Massive Evacuations Underway as Typhoon Haiyan Threatens Central Philippines
By Boaz Wadel
MANILA, Philippines (November 7, 2013) - Government authorities are preparing for the worst as the Philippines braces for Super Typhoon Haiyan to hit the Visayas Islands on Friday, where the estimated population is 18 million people. It may also impact quake-hit zones of Bohol where World Vision currently has relief efforts. It is predicted to be the strongest storm this year with winds up to nearly 150 mph. Storm signals are now active in 12 areas as Haiyan enters the Philippines.
"Our response teams are on standby to support government efforts if needed, and staff and assisted families have been advised to take safety precautions," assures Ernesto Macabenta, World Vision's associate director of operations in Visayas. World Vision staff are working with national and local government disaster units, alerting communities along the storm's path to take precautionary measures.
"Learning from our experience with Typhoon Washi in 2011, many families have taken refuge in the South City Central School. They will be sleeping in evacuation centers as part of the city's preemptive evacuations of communities in low-lying and flood-prone areas," said Crislyn Felisilda, World Vision's communicator in Cagayan de Oro City.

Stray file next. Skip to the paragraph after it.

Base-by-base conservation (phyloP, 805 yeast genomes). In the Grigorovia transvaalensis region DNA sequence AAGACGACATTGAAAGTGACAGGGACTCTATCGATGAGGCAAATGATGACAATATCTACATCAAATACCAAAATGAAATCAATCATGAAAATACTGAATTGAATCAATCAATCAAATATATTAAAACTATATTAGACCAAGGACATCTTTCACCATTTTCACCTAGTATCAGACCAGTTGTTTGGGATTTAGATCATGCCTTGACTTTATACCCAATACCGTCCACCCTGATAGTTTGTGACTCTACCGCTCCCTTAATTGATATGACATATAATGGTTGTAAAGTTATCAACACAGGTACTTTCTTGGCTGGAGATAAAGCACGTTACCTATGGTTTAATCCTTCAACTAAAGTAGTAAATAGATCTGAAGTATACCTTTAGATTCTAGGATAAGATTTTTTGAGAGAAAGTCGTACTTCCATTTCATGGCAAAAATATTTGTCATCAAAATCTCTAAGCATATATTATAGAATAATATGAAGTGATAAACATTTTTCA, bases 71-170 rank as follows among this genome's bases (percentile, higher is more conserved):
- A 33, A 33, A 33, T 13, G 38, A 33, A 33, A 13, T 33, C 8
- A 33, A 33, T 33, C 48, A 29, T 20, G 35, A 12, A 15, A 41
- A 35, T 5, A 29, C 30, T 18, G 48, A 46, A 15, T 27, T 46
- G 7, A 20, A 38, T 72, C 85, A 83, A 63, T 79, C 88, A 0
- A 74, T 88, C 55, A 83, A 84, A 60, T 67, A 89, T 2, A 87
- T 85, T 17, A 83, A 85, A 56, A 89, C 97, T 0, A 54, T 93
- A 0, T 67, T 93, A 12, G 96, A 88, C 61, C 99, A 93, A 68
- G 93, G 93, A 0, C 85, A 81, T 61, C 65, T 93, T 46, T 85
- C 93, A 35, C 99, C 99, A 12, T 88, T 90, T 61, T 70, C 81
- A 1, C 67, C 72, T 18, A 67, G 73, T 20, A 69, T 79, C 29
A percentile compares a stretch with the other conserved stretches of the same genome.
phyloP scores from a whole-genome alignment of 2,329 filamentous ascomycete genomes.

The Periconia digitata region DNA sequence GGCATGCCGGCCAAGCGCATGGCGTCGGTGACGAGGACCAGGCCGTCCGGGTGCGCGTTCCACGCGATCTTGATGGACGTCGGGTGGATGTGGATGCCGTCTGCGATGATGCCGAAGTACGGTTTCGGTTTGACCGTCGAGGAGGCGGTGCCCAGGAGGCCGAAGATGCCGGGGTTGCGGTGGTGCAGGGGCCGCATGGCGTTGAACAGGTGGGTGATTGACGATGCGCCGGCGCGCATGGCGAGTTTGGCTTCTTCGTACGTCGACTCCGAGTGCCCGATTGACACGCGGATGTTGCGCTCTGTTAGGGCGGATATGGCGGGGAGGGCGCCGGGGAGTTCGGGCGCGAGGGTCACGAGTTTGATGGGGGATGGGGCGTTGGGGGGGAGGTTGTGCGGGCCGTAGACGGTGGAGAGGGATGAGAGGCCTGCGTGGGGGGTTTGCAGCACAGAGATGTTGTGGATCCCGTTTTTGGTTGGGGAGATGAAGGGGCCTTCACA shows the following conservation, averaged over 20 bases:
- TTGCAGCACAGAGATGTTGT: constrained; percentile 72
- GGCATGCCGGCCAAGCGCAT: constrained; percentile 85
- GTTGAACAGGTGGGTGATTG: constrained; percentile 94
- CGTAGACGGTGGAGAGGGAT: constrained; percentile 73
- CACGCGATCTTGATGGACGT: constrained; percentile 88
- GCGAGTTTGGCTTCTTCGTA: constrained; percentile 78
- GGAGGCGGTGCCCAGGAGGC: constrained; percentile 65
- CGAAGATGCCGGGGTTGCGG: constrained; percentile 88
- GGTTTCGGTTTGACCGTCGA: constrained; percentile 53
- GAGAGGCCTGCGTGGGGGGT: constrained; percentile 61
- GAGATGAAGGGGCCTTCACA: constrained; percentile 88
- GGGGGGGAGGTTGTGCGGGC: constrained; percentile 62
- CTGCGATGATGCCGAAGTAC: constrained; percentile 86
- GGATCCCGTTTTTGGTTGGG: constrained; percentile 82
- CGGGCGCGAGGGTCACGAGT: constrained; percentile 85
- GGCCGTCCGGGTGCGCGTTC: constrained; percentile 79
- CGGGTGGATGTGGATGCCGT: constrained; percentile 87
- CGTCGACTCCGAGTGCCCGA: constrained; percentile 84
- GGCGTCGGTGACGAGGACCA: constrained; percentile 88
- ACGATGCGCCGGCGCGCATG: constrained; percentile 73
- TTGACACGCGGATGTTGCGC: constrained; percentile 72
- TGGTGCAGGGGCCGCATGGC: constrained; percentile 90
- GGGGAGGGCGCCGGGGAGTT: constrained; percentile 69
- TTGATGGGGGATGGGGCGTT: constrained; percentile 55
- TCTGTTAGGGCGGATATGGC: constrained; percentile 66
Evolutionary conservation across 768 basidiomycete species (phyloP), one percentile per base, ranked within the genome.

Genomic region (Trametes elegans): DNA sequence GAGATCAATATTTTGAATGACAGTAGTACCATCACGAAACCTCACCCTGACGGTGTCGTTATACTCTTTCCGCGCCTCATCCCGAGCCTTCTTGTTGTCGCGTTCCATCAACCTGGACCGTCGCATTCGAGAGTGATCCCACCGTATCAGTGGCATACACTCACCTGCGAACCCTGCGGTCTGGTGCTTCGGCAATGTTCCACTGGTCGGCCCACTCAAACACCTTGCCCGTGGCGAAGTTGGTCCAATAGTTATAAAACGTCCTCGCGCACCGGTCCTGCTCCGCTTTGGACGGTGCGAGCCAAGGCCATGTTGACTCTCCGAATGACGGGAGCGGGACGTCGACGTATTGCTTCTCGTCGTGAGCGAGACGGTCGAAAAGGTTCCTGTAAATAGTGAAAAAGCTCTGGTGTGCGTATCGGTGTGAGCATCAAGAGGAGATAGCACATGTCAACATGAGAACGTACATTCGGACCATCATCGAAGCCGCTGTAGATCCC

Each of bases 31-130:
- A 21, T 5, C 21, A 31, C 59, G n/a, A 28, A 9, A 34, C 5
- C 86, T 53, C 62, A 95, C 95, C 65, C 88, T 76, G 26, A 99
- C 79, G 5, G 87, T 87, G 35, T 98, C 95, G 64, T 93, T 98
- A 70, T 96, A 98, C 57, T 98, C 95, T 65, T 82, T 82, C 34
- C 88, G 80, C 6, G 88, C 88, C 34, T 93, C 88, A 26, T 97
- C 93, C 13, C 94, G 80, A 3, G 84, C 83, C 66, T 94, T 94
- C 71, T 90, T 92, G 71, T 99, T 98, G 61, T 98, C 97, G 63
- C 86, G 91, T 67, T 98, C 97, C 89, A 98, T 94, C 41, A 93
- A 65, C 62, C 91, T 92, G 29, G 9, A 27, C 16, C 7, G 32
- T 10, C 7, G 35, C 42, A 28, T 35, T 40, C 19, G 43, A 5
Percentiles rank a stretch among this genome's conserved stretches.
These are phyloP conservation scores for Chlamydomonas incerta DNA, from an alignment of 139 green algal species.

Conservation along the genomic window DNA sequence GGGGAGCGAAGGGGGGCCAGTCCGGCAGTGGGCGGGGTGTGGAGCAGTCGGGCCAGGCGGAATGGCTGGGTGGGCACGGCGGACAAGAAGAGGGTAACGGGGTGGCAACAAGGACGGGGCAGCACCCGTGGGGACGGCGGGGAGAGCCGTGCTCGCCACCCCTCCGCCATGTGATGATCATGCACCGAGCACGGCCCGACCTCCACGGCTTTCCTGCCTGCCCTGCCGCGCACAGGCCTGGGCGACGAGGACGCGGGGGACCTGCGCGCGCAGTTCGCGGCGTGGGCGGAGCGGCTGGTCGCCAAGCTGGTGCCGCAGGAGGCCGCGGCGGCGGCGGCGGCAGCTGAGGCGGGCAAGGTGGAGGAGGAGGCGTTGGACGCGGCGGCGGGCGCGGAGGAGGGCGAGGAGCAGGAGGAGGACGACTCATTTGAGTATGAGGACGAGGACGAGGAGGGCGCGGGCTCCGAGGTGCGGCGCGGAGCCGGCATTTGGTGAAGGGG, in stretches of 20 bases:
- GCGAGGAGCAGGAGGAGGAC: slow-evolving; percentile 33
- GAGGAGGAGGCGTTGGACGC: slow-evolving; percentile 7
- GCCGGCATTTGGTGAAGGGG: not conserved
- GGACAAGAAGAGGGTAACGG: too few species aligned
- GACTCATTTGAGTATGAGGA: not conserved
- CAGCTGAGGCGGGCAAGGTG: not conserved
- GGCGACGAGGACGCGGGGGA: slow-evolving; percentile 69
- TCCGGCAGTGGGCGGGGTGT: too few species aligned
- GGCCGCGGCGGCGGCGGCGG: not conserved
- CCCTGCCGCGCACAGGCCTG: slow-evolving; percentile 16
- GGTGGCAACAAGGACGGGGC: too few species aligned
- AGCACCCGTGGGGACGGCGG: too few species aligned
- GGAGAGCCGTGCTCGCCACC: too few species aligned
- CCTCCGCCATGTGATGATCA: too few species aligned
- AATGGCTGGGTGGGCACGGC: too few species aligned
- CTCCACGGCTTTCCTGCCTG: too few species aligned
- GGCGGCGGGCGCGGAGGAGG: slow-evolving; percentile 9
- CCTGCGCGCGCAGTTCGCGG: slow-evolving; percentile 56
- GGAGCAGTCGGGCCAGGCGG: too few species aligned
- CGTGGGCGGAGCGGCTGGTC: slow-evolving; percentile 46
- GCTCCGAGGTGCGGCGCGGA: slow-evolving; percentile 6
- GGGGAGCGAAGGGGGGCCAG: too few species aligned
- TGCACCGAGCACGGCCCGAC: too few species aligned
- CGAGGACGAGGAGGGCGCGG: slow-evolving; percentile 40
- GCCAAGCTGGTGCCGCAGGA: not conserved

Haiyan is forecasted to surpass Typhoon Bopha's strength; that storm pummeled northern Mindanao last year destroying 216,000 homes. With a rain diameter of 300 km, Haiyan is expected to bring 40 - 60 mm of intense rains as it heads west-northwest to make landfall over the eastern provinces of Samar and Leyte by Friday (GMT +8). Haiyan also threatens southern Luzon, including the Bicol Region and metro Manila.
Classes and work have been suspended in affected areas until Friday. Sea ports were closed for safety and to prevent casualties. Coastal communities were advised to halt fishing activities and evacuate if necessary while farmers were urged to harvest farm products. Local governments and disaster agencies are prepositioning relief supplies and have identified possible evacuation centers.
"Families should prepare their survival kits and make sure that they retrofit their homes. Here in Bohol, families should strengthen their tents and makeshift houses in areas that are not flood-prone," said World Vision's Disaster Risk Reduction advisor Joyce Dumayag.
Earlier rains brought by Typhoon Wilma this week submerged Bohol's quake-hit towns and evacuation centers, adding woes to displaced families.
Unfazed by rains and aftershocks, World Vision relief teams in Bohol continued emergency aid distributions in Sikatuna, San Isidro, Loboc and Sagbayan for 7,000 families. Shelter kits are also on the way for 4,000 families in the next six months of the emergency response.